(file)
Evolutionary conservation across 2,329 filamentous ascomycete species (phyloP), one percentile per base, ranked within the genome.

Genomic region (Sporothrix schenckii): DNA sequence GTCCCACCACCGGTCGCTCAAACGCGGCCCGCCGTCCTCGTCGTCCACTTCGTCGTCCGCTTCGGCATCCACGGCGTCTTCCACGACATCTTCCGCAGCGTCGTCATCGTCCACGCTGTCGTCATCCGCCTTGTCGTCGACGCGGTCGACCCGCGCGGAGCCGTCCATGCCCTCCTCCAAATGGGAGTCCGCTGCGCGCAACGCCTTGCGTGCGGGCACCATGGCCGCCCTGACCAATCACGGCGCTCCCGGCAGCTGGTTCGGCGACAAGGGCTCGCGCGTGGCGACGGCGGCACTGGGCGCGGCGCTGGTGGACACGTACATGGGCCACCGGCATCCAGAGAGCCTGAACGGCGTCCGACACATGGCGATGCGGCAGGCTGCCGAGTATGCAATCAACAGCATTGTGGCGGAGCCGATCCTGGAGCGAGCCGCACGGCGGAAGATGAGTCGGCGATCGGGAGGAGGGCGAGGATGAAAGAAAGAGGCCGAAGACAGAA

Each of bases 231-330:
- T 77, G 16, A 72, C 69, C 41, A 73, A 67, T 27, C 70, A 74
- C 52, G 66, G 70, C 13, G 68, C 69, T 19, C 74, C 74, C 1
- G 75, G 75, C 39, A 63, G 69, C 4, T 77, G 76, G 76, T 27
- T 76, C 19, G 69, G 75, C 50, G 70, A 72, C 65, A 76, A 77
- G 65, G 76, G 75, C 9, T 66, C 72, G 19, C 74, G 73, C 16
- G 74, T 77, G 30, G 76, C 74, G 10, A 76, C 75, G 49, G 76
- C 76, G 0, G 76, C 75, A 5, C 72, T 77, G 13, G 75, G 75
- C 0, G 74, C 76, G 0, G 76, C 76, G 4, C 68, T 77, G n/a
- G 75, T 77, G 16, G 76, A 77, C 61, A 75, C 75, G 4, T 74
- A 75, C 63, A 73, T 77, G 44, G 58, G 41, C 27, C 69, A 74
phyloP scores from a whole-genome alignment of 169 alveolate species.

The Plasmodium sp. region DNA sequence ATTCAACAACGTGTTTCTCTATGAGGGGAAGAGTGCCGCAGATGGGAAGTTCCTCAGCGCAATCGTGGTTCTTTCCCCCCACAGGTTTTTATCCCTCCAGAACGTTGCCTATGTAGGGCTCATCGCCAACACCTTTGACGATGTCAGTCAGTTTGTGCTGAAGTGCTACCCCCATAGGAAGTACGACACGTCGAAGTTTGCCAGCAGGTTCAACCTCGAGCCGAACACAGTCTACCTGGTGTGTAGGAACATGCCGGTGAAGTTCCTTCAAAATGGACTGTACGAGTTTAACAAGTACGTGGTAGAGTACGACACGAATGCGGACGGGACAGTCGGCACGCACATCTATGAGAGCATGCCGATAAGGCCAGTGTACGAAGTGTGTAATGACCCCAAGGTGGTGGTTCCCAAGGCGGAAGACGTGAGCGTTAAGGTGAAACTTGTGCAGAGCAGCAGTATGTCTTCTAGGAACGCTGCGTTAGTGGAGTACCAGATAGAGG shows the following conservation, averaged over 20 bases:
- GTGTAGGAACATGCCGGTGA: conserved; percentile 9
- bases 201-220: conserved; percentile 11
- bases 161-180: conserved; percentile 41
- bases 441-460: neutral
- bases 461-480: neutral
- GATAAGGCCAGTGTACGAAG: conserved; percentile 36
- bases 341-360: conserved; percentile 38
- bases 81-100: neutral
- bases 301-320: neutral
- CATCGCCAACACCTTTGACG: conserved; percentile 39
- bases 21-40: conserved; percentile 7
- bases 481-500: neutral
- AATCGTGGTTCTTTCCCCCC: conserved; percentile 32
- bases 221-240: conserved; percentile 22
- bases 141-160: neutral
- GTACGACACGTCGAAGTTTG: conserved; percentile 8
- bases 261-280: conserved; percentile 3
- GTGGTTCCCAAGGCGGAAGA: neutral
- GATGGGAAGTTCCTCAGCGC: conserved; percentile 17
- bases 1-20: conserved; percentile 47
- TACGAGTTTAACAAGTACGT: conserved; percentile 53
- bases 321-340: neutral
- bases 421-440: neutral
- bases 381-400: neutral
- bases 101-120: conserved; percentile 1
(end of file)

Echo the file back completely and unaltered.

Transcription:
Evolutionary conservation across 2,329 filamentous ascomycete species (phyloP), one percentile per base, ranked within the genome.

Genomic region (Sporothrix schenckii): DNA sequence GTCCCACCACCGGTCGCTCAAACGCGGCCCGCCGTCCTCGTCGTCCACTTCGTCGTCCGCTTCGGCATCCACGGCGTCTTCCACGACATCTTCCGCAGCGTCGTCATCGTCCACGCTGTCGTCATCCGCCTTGTCGTCGACGCGGTCGACCCGCGCGGAGCCGTCCATGCCCTCCTCCAAATGGGAGTCCGCTGCGCGCAACGCCTTGCGTGCGGGCACCATGGCCGCCCTGACCAATCACGGCGCTCCCGGCAGCTGGTTCGGCGACAAGGGCTCGCGCGTGGCGACGGCGGCACTGGGCGCGGCGCTGGTGGACACGTACATGGGCCACCGGCATCCAGAGAGCCTGAACGGCGTCCGACACATGGCGATGCGGCAGGCTGCCGAGTATGCAATCAACAGCATTGTGGCGGAGCCGATCCTGGAGCGAGCCGCACGGCGGAAGATGAGTCGGCGATCGGGAGGAGGGCGAGGATGAAAGAAAGAGGCCGAAGACAGAA

Each of bases 231-330:
- T 77, G 16, A 72, C 69, C 41, A 73, A 67, T 27, C 70, A 74
- C 52, G 66, G 70, C 13, G 68, C 69, T 19, C 74, C 74, C 1
- G 75, G 75, C 39, A 63, G 69, C 4, T 77, G 76, G 76, T 27
- T 76, C 19, G 69, G 75, C 50, G 70, A 72, C 65, A 76, A 77
- G 65, G 76, G 75, C 9, T 66, C 72, G 19, C 74, G 73, C 16
- G 74, T 77, G 30, G 76, C 74, G 10, A 76, C 75, G 49, G 76
- C 76, G 0, G 76, C 75, A 5, C 72, T 77, G 13, G 75, G 75
- C 0, G 74, C 76, G 0, G 76, C 76, G 4, C 68, T 77, G n/a
- G 75, T 77, G 16, G 76, A 77, C 61, A 75, C 75, G 4, T 74
- A 75, C 63, A 73, T 77, G 44, G 58, G 41, C 27, C 69, A 74
phyloP scores from a whole-genome alignment of 169 alveolate species.

The Plasmodium sp. region DNA sequence ATTCAACAACGTGTTTCTCTATGAGGGGAAGAGTGCCGCAGATGGGAAGTTCCTCAGCGCAATCGTGGTTCTTTCCCCCCACAGGTTTTTATCCCTCCAGAACGTTGCCTATGTAGGGCTCATCGCCAACACCTTTGACGATGTCAGTCAGTTTGTGCTGAAGTGCTACCCCCATAGGAAGTACGACACGTCGAAGTTTGCCAGCAGGTTCAACCTCGAGCCGAACACAGTCTACCTGGTGTGTAGGAACATGCCGGTGAAGTTCCTTCAAAATGGACTGTACGAGTTTAACAAGTACGTGGTAGAGTACGACACGAATGCGGACGGGACAGTCGGCACGCACATCTATGAGAGCATGCCGATAAGGCCAGTGTACGAAGTGTGTAATGACCCCAAGGTGGTGGTTCCCAAGGCGGAAGACGTGAGCGTTAAGGTGAAACTTGTGCAGAGCAGCAGTATGTCTTCTAGGAACGCTGCGTTAGTGGAGTACCAGATAGAGG shows the following conservation, averaged over 20 bases:
- GTGTAGGAACATGCCGGTGA: conserved; percentile 9
- bases 201-220: conserved; percentile 11
- bases 161-180: conserved; percentile 41
- bases 441-460: neutral
- bases 461-480: neutral
- GATAAGGCCAGTGTACGAAG: conserved; percentile 36
- bases 341-360: conserved; percentile 38
- bases 81-100: neutral
- bases 301-320: neutral
- CATCGCCAACACCTTTGACG: conserved; percentile 39
- bases 21-40: conserved; percentile 7
- bases 481-500: neutral
- AATCGTGGTTCTTTCCCCCC: conserved; percentile 32
- bases 221-240: conserved; percentile 22
- bases 141-160: neutral
- GTACGACACGTCGAAGTTTG: conserved; percentile 8
- bases 261-280: conserved; percentile 3
- GTGGTTCCCAAGGCGGAAGA: neutral
- GATGGGAAGTTCCTCAGCGC: conserved; percentile 17
- bases 1-20: conserved; percentile 47
- TACGAGTTTAACAAGTACGT: conserved; percentile 53
- bases 321-340: neutral
- bases 421-440: neutral
- bases 381-400: neutral
- bases 101-120: conserved; percentile 1